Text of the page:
Visionary director Baz Luhrmann – responsible for stone cold movie classics like Moulin Rouge, William Shakespeare’s Romeo + Juliet and The Great Gatsby – tackles the greatest rock and roll superstar of all time in this absorbing and well-made biopic. You can imagine the mammoth task of trying to collate the King’s life into just one movie, and ‘Elvis’ certainly takes this challenge head-on to mixed effect, but regardless of scope, this is a very heartfelt and enthralling movie that needs to be seen on the big screen.
Starring Austin Butler as the king himself Elvis Presley, the film tells the entire story of his life from the rise of the legend right through to his death in 1977. Butler is first and foremost, an absolute joy to watch. This is an Oscar-worthy turn that encapsulates everything you’d hope the performance would. And crucially that’s what Butler delivers – a performance and not an impression. His turn is exceptionally well played. It’s extremely tricky to pull off playing Elvis, let alone playing him at different stages of his life. He has the swag, the charisma and the sheer magnetism to completely sell the role, and his singing is pitch-perfect. The first time we see a young Elvis play a county fair, Austin immediately commands the screen, with Luhrmann doing a sensational job in visualising the hysteria of the women in the audience as they struggle to comprehend their emotions whilst seeing Elvis strut his stuff. It’s a fantastic sequence, perhaps the film’s best.
I’m a huge fan of Baz Luhrmann’s work, and he brings his unmistakable brand of glamour and glitz to this movie. It’s energetic throughout, keeping the audience hooked during its mammoth 2hr 39min runtime. But as you can imagine, that isn’t nearly enough time to tell the complete story of Elvis. I can’t help but feel that this should have been a 3-part event-series to really take the time to delve into all aspects of his remarkable story. Too much is glossed over in fast montages to get to the next dramatic sequence, which I understand is a requirement to tell this story in under 3 hours, but it left me wanting more. Some of these life moments were big parts of Elvis’ life too so they should have been given the appropriate time onscreen. That’s the first issue with the film.
The second issue is far more damaging, and that’s Tom Hanks portrayal of Colonel Tom Parker. Hanks is a brilliant actor – that isn’t in question. But his choice for this particular role is baffling. Wearing extensive, and in my opinion, very bad looking prosthetics to make him a bigger man just doesn’t work on any level. It’s massively distracting and constantly takes you out of the film. The choice to have him narrate the movie is very strange too. Early on, his narration in-character states that he isn’t the villain in the story of Elvis’ demise. Usually with that kind of an opening, you’re expecting the film to reveal the real story of Parker – perhaps he’s a misunderstood man unfairly characterised as a bad guy all these years. Then you see the story and read up on his life and you are in no doubt – he absolutely was the bad guy. He’s exactly as described and responsible for a lot of the bad situations Elvis found himself in. So why have his narration on-top of the film? It serves no logical narrative purpose whatsoever.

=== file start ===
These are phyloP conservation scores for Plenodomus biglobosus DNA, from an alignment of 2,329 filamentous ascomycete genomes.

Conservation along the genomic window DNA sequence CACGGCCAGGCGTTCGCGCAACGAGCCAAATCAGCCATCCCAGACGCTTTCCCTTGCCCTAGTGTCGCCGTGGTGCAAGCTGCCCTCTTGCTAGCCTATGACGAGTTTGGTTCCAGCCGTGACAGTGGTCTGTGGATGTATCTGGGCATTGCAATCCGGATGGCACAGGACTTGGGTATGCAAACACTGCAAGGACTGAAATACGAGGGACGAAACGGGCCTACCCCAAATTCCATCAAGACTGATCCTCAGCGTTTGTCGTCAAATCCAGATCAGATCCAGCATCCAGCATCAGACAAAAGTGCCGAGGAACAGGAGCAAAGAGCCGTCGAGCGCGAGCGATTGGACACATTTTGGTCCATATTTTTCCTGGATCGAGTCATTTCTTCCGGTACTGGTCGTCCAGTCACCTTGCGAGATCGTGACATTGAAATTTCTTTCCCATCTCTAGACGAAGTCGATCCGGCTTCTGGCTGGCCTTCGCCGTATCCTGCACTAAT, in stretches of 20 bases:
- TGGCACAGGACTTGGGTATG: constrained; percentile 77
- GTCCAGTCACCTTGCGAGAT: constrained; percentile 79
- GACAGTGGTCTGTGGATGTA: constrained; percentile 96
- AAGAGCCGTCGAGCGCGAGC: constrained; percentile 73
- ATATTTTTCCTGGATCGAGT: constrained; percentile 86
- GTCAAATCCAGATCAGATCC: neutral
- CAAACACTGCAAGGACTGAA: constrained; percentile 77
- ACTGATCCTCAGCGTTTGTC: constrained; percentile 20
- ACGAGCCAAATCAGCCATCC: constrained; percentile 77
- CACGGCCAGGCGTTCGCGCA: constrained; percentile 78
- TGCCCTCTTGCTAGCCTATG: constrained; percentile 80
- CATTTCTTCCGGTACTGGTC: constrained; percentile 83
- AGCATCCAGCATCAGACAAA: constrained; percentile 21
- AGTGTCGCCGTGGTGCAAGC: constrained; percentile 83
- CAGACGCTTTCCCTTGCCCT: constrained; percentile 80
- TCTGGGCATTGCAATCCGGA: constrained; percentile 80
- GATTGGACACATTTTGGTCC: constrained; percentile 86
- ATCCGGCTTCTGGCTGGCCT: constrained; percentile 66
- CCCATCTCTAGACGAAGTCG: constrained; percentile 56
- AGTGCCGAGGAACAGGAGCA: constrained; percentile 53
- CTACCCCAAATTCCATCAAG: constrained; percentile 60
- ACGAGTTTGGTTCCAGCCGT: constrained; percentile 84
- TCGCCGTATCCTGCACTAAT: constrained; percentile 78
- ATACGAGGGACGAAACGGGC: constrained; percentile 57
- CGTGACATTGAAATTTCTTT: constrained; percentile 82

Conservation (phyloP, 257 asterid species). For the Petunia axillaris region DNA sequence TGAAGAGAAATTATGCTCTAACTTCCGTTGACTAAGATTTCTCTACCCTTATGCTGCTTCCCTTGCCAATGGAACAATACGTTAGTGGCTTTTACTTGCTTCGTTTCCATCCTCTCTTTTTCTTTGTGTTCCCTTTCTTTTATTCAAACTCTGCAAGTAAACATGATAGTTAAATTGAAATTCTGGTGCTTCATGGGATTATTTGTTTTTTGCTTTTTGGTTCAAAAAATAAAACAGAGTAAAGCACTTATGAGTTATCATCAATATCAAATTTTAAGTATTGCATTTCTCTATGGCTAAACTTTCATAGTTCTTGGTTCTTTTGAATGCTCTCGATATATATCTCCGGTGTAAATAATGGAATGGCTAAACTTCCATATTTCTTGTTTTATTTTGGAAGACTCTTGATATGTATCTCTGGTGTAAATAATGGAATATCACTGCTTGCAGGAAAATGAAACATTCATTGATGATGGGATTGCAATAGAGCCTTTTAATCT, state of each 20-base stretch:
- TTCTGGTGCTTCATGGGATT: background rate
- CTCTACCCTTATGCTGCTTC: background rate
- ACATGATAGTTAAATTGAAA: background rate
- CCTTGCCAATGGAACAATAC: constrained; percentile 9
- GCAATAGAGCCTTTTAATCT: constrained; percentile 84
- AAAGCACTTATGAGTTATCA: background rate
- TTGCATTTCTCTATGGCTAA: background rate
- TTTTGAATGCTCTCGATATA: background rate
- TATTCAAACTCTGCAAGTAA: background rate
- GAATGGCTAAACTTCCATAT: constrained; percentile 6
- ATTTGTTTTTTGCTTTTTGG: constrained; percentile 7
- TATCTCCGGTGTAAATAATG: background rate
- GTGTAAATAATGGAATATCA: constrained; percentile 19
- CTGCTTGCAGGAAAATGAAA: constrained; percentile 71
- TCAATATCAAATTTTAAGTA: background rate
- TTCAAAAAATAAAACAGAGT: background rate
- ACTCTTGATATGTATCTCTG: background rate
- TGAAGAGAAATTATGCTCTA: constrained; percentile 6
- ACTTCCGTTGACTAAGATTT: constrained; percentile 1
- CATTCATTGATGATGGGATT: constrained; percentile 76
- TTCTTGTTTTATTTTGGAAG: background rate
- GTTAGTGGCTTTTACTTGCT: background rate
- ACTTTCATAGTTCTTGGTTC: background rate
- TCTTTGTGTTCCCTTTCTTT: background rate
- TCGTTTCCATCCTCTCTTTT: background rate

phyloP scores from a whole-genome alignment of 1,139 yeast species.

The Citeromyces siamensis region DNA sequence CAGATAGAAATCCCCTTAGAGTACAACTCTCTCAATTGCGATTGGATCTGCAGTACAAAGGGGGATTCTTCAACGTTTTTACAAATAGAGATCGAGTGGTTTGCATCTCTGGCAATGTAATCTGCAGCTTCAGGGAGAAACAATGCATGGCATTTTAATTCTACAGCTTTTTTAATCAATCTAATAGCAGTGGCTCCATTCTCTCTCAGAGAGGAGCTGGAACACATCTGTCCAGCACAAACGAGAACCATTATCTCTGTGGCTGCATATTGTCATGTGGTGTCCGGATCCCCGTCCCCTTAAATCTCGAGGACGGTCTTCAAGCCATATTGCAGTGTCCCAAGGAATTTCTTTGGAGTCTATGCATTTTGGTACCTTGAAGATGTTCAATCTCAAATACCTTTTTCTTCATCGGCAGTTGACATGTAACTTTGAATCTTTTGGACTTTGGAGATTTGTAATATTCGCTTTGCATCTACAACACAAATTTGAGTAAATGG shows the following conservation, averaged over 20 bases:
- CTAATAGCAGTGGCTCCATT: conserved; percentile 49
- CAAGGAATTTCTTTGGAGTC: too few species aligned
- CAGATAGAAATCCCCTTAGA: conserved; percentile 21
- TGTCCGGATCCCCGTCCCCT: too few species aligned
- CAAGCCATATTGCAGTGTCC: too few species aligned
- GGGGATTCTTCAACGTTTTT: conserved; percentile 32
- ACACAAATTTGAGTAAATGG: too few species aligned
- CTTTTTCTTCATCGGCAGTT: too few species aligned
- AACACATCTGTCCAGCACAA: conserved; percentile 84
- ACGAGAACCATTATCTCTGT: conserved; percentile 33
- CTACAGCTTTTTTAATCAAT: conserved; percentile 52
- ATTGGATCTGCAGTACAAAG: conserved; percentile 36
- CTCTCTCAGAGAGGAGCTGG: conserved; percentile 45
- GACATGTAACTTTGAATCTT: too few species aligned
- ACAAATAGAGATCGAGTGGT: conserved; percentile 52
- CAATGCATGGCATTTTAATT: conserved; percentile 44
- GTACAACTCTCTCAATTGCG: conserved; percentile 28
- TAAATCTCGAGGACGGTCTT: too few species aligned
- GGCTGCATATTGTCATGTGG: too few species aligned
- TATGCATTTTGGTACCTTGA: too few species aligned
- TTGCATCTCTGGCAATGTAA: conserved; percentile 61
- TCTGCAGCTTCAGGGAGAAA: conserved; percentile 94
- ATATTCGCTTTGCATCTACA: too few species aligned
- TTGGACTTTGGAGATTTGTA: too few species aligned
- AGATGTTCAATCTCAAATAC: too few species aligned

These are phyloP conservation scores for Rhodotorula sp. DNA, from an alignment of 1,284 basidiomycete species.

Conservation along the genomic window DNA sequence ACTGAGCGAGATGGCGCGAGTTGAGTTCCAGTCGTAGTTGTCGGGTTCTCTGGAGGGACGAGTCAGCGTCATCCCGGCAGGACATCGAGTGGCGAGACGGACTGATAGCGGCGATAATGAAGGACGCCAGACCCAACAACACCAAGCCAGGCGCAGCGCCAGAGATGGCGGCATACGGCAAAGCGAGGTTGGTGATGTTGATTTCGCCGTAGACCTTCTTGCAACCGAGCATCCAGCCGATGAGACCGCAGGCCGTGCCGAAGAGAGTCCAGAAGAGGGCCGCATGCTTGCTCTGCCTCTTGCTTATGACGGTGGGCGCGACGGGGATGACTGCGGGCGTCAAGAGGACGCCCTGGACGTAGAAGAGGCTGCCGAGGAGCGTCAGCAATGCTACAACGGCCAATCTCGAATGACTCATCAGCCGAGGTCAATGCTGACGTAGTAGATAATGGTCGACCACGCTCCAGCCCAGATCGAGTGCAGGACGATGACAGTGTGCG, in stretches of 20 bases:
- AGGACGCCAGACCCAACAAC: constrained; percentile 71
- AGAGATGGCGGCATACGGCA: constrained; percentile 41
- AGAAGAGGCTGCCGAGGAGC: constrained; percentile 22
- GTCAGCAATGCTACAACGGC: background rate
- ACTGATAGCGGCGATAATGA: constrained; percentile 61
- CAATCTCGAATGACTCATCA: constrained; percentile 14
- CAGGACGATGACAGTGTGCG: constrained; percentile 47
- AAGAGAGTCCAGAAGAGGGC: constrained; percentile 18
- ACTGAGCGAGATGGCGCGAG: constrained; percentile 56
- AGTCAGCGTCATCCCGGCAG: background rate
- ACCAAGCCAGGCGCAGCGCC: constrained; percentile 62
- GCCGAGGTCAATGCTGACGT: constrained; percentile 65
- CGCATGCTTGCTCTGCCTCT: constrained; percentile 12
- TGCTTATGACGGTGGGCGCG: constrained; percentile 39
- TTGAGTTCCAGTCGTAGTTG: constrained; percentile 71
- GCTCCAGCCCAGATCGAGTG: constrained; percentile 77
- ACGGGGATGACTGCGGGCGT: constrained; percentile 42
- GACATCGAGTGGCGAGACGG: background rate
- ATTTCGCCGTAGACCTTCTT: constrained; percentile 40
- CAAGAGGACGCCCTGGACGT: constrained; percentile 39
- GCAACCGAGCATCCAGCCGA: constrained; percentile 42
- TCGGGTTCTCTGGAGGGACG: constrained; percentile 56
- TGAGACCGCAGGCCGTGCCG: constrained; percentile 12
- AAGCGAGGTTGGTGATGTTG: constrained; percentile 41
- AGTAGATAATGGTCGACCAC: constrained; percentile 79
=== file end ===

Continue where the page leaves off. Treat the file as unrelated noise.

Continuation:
With an all-star ensemble attached too, including Richard Roxburgh, Luke Bracey, Kelvin Harrison Jr., Kodi Smit-McPhee and Dacre Montgomery, ‘Elvis’ is full of exceptional talent. But Olivia DeJonge’s performance as Priscilla is wonderful. Her chemistry with Butler sparkles with verve and passion, and when their relationship starts to crumble, you feel genuine remorse. She’s a huge talent to keep an eye out for in the future.
‘Elvis’ is a solid attempt at an impossible task of accounting for the full life of an icon. There’s just too much narrative to get onscreen to do his legend justice. And the Tom Hanks problem is one that can’t be ignored because it’s so distracting. Ultimately though, ‘Elvis’ is full of fantastic performances and toe-tapping hits, led by a truly sensational leading turn by Austin Butler. He is worth awards-season gold for carrying such a massive weight of expectation on his shoulders, and delivers one of the greatest leading turns we’ve seen in cinema for a decade. He is that good – which means you absolutely won’t want to miss seeing this King on the big screen.
Cast: Austin Butler, Tom Hanks, Olivia DeJonge, Richard Roxburgh, Luke Bracey, Kelvin Harrison Jr., Kodi Smit-McPhee and Dacre Montgomery Director: Baz Luhrmann Writer: Baz Luhrmann, Sam Bromell, Craig Pearce, Jeremy Doner Certificate: 12A Duration: 160 mins Released by: Warner Bros Release date: 24th June 2022